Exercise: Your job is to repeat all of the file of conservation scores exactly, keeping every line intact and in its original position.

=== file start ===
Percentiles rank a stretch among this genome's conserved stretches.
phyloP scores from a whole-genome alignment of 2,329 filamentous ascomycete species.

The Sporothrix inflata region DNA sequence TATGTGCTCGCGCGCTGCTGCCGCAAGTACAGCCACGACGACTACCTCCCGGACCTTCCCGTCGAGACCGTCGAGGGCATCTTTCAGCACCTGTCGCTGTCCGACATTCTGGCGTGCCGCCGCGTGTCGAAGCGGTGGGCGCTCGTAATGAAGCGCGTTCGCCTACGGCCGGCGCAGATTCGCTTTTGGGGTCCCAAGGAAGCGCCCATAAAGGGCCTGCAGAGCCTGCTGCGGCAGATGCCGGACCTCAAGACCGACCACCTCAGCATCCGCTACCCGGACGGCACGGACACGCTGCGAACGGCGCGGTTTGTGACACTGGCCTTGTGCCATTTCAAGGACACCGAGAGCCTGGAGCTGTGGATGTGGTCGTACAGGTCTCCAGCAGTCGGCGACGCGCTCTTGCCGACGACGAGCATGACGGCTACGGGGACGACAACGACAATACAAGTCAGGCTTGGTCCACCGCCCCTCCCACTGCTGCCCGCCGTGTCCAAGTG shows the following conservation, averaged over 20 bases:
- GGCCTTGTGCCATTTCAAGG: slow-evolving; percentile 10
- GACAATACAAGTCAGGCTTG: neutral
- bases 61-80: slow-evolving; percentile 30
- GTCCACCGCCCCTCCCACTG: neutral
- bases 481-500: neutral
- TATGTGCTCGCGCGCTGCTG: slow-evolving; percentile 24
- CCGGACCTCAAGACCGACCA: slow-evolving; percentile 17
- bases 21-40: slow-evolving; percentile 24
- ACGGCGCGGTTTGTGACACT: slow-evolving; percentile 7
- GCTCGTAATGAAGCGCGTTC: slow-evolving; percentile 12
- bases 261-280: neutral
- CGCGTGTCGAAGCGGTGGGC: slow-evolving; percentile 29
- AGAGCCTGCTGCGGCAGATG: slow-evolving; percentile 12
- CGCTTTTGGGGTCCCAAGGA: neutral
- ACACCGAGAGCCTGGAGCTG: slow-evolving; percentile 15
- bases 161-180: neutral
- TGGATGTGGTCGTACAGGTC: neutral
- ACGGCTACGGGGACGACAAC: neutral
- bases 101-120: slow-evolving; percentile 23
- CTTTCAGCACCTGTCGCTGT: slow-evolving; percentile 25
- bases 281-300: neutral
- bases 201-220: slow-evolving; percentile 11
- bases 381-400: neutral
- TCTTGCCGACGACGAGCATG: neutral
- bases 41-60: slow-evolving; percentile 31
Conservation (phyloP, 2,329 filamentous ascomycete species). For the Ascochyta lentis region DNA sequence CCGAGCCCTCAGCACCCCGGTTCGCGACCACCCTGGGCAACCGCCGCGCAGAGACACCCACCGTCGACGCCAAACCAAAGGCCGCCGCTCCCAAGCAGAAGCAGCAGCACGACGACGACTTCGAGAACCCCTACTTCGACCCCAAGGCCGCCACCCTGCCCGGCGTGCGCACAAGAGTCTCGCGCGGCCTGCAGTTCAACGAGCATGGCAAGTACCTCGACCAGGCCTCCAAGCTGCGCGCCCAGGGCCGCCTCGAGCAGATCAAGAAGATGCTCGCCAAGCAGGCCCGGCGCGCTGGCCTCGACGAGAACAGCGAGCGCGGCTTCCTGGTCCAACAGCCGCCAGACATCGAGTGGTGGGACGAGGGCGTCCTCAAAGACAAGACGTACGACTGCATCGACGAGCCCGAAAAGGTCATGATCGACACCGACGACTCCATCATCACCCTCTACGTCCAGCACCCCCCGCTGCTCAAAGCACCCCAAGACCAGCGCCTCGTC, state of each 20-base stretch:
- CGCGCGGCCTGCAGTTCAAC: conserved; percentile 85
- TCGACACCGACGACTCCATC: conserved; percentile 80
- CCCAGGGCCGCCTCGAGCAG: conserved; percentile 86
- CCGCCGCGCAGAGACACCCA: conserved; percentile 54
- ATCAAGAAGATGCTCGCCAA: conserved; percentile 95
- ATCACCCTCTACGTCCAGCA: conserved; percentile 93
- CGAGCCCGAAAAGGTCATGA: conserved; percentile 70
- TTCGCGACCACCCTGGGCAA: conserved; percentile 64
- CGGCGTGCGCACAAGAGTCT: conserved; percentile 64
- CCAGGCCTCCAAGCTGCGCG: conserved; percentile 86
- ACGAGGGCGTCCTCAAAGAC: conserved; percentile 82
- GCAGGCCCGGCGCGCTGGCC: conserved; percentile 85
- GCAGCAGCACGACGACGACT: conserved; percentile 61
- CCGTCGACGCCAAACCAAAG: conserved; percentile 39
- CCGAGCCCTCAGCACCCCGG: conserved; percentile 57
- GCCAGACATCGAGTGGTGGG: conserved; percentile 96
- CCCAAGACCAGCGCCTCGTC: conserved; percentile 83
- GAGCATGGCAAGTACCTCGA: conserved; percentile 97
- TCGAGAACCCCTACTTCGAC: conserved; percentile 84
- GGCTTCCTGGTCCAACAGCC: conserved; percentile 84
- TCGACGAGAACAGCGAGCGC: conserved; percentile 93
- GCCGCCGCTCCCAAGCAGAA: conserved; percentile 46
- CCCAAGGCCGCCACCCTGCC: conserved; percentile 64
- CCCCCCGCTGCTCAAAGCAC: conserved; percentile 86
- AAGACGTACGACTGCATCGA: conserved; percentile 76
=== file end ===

Percentiles rank a stretch among this genome's conserved stretches.
phyloP scores from a whole-genome alignment of 2,329 filamentous ascomycete species.

The Sporothrix inflata region DNA sequence TATGTGCTCGCGCGCTGCTGCCGCAAGTACAGCCACGACGACTACCTCCCGGACCTTCCCGTCGAGACCGTCGAGGGCATCTTTCAGCACCTGTCGCTGTCCGACATTCTGGCGTGCCGCCGCGTGTCGAAGCGGTGGGCGCTCGTAATGAAGCGCGTTCGCCTACGGCCGGCGCAGATTCGCTTTTGGGGTCCCAAGGAAGCGCCCATAAAGGGCCTGCAGAGCCTGCTGCGGCAGATGCCGGACCTCAAGACCGACCACCTCAGCATCCGCTACCCGGACGGCACGGACACGCTGCGAACGGCGCGGTTTGTGACACTGGCCTTGTGCCATTTCAAGGACACCGAGAGCCTGGAGCTGTGGATGTGGTCGTACAGGTCTCCAGCAGTCGGCGACGCGCTCTTGCCGACGACGAGCATGACGGCTACGGGGACGACAACGACAATACAAGTCAGGCTTGGTCCACCGCCCCTCCCACTGCTGCCCGCCGTGTCCAAGTG shows the following conservation, averaged over 20 bases:
- GGCCTTGTGCCATTTCAAGG: slow-evolving; percentile 10
- GACAATACAAGTCAGGCTTG: neutral
- bases 61-80: slow-evolving; percentile 30
- GTCCACCGCCCCTCCCACTG: neutral
- bases 481-500: neutral
- TATGTGCTCGCGCGCTGCTG: slow-evolving; percentile 24
- CCGGACCTCAAGACCGACCA: slow-evolving; percentile 17
- bases 21-40: slow-evolving; percentile 24
- ACGGCGCGGTTTGTGACACT: slow-evolving; percentile 7
- GCTCGTAATGAAGCGCGTTC: slow-evolving; percentile 12
- bases 261-280: neutral
- CGCGTGTCGAAGCGGTGGGC: slow-evolving; percentile 29
- AGAGCCTGCTGCGGCAGATG: slow-evolving; percentile 12
- CGCTTTTGGGGTCCCAAGGA: neutral
- ACACCGAGAGCCTGGAGCTG: slow-evolving; percentile 15
- bases 161-180: neutral
- TGGATGTGGTCGTACAGGTC: neutral
- ACGGCTACGGGGACGACAAC: neutral
- bases 101-120: slow-evolving; percentile 23
- CTTTCAGCACCTGTCGCTGT: slow-evolving; percentile 25
- bases 281-300: neutral
- bases 201-220: slow-evolving; percentile 11
- bases 381-400: neutral
- TCTTGCCGACGACGAGCATG: neutral
- bases 41-60: slow-evolving; percentile 31
Conservation (phyloP, 2,329 filamentous ascomycete species). For the Ascochyta lentis region DNA sequence CCGAGCCCTCAGCACCCCGGTTCGCGACCACCCTGGGCAACCGCCGCGCAGAGACACCCACCGTCGACGCCAAACCAAAGGCCGCCGCTCCCAAGCAGAAGCAGCAGCACGACGACGACTTCGAGAACCCCTACTTCGACCCCAAGGCCGCCACCCTGCCCGGCGTGCGCACAAGAGTCTCGCGCGGCCTGCAGTTCAACGAGCATGGCAAGTACCTCGACCAGGCCTCCAAGCTGCGCGCCCAGGGCCGCCTCGAGCAGATCAAGAAGATGCTCGCCAAGCAGGCCCGGCGCGCTGGCCTCGACGAGAACAGCGAGCGCGGCTTCCTGGTCCAACAGCCGCCAGACATCGAGTGGTGGGACGAGGGCGTCCTCAAAGACAAGACGTACGACTGCATCGACGAGCCCGAAAAGGTCATGATCGACACCGACGACTCCATCATCACCCTCTACGTCCAGCACCCCCCGCTGCTCAAAGCACCCCAAGACCAGCGCCTCGTC, state of each 20-base stretch:
- CGCGCGGCCTGCAGTTCAAC: conserved; percentile 85
- TCGACACCGACGACTCCATC: conserved; percentile 80
- CCCAGGGCCGCCTCGAGCAG: conserved; percentile 86
- CCGCCGCGCAGAGACACCCA: conserved; percentile 54
- ATCAAGAAGATGCTCGCCAA: conserved; percentile 95
- ATCACCCTCTACGTCCAGCA: conserved; percentile 93
- CGAGCCCGAAAAGGTCATGA: conserved; percentile 70
- TTCGCGACCACCCTGGGCAA: conserved; percentile 64
- CGGCGTGCGCACAAGAGTCT: conserved; percentile 64
- CCAGGCCTCCAAGCTGCGCG: conserved; percentile 86
- ACGAGGGCGTCCTCAAAGAC: conserved; percentile 82
- GCAGGCCCGGCGCGCTGGCC: conserved; percentile 85
- GCAGCAGCACGACGACGACT: conserved; percentile 61
- CCGTCGACGCCAAACCAAAG: conserved; percentile 39
- CCGAGCCCTCAGCACCCCGG: conserved; percentile 57
- GCCAGACATCGAGTGGTGGG: conserved; percentile 96
- CCCAAGACCAGCGCCTCGTC: conserved; percentile 83
- GAGCATGGCAAGTACCTCGA: conserved; percentile 97
- TCGAGAACCCCTACTTCGAC: conserved; percentile 84
- GGCTTCCTGGTCCAACAGCC: conserved; percentile 84
- TCGACGAGAACAGCGAGCGC: conserved; percentile 93
- GCCGCCGCTCCCAAGCAGAA: conserved; percentile 46
- CCCAAGGCCGCCACCCTGCC: conserved; percentile 64
- CCCCCCGCTGCTCAAAGCAC: conserved; percentile 86
- AAGACGTACGACTGCATCGA: conserved; percentile 76